Blue State County Wants Secession

( Another county in Oregon has submitted a petition that seeks to force an initiative to be placed on the 2023 ballot that would see the country move from Oregon — which is highly Democratic — over to Idaho — which is highly Republican.

Wallowa County became the latest region in eastern Oregon to join the Greater Idaho movement, which aims to “relocate the Oregon/Idaho border to make both states better.”

Matt McCaw, who is a spokesman for that organization, posted on the Greater Idaho movement website:

“Two major statewide ballot measures got 51% of the vote last month. That means eastern Oregon came within one percentage point of vetoing them. Western Oregon would be free of our interference if they stopped holding eastern Oregon captive and let our communities join Idaho.”

There are 12 counties now that have voted that they want to become part of the conservative Idaho. The new petition put forth would need to get the requisite signatures for the county clerk to advance it onto the ballot in Wallowa County for May of this year.

The Greater Idaho movement put forth the ballot measure, and 11 counties other than Wallowa is supporting it.

Simply having the ballot measure put forth — and even having county residents approve it — wouldn’t be enough to move counties from one state to another. The state legislatures of both Oregon and Idaho would need to work to approve it, as would the U.S. Congress.

This past November, in the midterm elections, Oregon elected Democrat Tina Kotek as its next governor. However, the race was quite tight, as she only defeated Republican challenger Christine Drazen by a small margin.

That led McCaw to say:

“If western Oregon doesn’t like the risk of being forced to accept the gubernatorial candidate it voted against, then it should simply stop holding our counties captive in this unhappy marriage.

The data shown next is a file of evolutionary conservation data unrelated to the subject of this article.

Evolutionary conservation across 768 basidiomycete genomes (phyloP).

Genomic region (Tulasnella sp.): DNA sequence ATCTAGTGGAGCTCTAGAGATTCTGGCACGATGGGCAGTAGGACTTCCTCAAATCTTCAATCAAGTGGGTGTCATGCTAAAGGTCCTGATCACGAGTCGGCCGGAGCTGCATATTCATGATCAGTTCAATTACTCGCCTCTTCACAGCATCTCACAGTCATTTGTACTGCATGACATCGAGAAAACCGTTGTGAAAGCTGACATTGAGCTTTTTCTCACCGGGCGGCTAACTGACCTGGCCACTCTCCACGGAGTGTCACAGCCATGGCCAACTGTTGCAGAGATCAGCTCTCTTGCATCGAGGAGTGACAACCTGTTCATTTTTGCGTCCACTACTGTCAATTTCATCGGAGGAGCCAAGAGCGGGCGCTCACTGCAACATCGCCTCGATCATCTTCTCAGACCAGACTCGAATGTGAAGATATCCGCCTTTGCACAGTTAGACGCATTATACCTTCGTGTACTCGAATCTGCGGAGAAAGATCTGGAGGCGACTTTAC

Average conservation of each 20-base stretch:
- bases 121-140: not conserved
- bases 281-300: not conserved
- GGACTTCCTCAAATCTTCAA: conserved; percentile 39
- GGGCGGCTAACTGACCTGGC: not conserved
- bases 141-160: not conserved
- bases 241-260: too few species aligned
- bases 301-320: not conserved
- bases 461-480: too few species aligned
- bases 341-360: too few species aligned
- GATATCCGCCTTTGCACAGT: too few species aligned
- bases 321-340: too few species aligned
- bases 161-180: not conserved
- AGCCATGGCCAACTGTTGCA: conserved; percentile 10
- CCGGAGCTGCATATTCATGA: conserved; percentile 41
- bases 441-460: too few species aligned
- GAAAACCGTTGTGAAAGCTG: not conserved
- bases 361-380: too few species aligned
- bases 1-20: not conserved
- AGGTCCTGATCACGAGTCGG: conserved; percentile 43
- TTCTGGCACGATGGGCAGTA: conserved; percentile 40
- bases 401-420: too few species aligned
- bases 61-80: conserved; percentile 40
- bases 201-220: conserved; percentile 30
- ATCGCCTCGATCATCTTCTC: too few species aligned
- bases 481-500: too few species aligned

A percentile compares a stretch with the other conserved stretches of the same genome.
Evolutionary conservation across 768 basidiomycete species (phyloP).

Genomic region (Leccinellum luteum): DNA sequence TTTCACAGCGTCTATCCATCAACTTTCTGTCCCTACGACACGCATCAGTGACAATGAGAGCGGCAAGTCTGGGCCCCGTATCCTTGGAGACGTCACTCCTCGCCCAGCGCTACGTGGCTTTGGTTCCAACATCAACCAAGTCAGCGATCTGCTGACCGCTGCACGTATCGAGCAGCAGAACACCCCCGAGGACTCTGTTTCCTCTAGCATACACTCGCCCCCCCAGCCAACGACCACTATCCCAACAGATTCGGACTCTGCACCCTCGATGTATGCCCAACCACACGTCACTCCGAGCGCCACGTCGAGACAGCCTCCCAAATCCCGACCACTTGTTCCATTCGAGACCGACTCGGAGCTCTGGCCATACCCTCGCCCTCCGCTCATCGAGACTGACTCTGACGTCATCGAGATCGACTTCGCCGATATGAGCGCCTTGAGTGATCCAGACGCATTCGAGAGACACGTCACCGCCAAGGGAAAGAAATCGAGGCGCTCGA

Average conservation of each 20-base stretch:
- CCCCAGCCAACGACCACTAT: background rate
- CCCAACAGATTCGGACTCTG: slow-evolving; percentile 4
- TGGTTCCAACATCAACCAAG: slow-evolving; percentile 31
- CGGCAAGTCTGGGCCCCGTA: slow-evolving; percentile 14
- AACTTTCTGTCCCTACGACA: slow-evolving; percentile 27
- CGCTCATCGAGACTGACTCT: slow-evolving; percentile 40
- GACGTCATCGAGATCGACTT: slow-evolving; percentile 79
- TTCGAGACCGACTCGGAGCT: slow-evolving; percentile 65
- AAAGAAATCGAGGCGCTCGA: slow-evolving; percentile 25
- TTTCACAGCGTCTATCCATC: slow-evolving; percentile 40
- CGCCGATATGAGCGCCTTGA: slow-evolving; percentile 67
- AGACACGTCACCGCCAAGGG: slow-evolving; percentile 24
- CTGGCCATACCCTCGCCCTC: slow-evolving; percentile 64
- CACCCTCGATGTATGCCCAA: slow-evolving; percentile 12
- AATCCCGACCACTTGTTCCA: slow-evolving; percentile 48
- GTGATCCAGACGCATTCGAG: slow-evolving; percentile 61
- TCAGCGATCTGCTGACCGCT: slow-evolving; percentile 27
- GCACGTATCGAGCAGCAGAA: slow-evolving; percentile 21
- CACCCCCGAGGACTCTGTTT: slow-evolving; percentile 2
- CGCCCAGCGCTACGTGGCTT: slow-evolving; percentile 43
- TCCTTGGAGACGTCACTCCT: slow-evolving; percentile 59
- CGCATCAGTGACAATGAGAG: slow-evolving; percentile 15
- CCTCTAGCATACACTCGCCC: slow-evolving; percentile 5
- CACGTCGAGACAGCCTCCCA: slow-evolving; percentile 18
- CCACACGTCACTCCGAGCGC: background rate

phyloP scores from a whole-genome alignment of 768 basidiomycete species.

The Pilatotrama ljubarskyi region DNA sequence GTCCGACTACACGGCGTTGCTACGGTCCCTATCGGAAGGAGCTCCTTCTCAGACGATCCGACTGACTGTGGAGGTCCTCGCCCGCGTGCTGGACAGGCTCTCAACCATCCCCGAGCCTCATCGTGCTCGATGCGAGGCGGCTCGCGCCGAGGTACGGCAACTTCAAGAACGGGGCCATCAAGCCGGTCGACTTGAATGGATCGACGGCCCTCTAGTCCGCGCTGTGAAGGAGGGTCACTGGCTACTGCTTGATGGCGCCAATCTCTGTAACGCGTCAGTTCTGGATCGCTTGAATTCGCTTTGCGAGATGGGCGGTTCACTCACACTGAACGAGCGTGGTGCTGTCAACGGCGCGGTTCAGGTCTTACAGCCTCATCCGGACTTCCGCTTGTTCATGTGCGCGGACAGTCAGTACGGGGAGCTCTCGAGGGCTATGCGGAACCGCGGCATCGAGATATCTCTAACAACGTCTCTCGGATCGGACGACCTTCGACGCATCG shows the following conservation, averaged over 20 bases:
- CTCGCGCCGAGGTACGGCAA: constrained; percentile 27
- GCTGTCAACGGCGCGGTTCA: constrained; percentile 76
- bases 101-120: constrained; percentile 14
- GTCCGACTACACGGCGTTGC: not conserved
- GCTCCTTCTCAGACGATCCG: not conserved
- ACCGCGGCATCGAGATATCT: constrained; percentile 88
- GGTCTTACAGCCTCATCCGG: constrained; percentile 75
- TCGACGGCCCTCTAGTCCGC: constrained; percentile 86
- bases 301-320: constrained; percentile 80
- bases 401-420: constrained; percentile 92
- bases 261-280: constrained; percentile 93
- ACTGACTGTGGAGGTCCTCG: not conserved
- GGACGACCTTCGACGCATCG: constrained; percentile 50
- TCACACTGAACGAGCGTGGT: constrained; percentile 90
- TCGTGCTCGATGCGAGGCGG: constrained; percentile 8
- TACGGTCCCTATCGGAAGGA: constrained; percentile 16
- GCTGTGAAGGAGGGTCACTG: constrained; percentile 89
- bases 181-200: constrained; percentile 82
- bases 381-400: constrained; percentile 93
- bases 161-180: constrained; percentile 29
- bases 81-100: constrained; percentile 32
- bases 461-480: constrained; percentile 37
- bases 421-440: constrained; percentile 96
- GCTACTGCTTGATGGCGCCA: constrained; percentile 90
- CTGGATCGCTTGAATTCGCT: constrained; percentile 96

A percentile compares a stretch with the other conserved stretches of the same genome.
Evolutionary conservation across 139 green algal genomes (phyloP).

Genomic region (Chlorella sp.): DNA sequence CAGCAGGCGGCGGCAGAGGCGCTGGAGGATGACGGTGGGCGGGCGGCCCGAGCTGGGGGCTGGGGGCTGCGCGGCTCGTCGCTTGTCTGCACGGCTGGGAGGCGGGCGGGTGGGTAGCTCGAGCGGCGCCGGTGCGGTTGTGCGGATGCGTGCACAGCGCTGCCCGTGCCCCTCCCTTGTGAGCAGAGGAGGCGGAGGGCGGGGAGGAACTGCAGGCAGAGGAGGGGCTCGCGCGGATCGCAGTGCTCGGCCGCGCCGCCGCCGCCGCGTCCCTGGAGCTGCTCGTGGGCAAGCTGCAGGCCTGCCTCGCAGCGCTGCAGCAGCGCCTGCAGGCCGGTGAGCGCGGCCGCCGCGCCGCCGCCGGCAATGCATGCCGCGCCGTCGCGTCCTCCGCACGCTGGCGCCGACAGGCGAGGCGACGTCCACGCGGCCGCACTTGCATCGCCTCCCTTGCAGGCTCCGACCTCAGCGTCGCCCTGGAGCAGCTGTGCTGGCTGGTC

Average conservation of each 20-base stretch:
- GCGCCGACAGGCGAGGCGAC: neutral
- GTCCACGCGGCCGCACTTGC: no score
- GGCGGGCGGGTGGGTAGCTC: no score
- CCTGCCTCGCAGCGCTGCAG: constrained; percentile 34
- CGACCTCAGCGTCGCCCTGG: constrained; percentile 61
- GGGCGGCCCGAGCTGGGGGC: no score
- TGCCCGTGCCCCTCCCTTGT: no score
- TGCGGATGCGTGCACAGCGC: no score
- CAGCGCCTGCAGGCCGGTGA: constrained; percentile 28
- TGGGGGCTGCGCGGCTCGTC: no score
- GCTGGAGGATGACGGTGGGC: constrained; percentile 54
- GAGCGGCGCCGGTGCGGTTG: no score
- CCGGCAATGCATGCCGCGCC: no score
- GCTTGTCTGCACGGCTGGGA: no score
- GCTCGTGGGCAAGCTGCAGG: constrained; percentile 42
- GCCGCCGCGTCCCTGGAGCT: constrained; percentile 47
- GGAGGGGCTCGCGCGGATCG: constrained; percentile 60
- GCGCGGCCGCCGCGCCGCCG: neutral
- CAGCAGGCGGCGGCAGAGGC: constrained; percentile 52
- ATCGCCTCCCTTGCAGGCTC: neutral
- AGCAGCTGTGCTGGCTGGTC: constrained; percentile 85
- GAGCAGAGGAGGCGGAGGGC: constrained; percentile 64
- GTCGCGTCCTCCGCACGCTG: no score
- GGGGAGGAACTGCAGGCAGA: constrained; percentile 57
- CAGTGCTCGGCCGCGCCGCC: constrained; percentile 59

“Actually, it’s not even as dramatic as a divorce because we’re not breaking up a family. Moving a state border is similar to redistricting a utility provider.”

There’s a big divide between western and eastern Oregon. In the west is the ultra-liberal city of Portland, as well as two major college towns — Eugene, home to the University of Oregon, and Corvallis, home to Oregon State University.

The eastern part of the state is much more rural and leans much further to the right politically. Many people who live there have similar beliefs, lifestyles and values to that of neighboring Idaho, especially compared to those who live in the western part of their same state.

McCaw described the two regions as having “two cultures,” pointing to how they feel about gun control as a prime example. He explained:

“If Oregon had let Harney County go when it voted for our measure, then a Harney County judge wouldn’t have blocked Oregon’s gun control initiative from going into effect statewide. Now, his injunction might stand for a couple years while he decides the case.

“Harney County is ranchland, and Portland is not. It doesn’t make sense for these two counties to be dictating policy to each other.”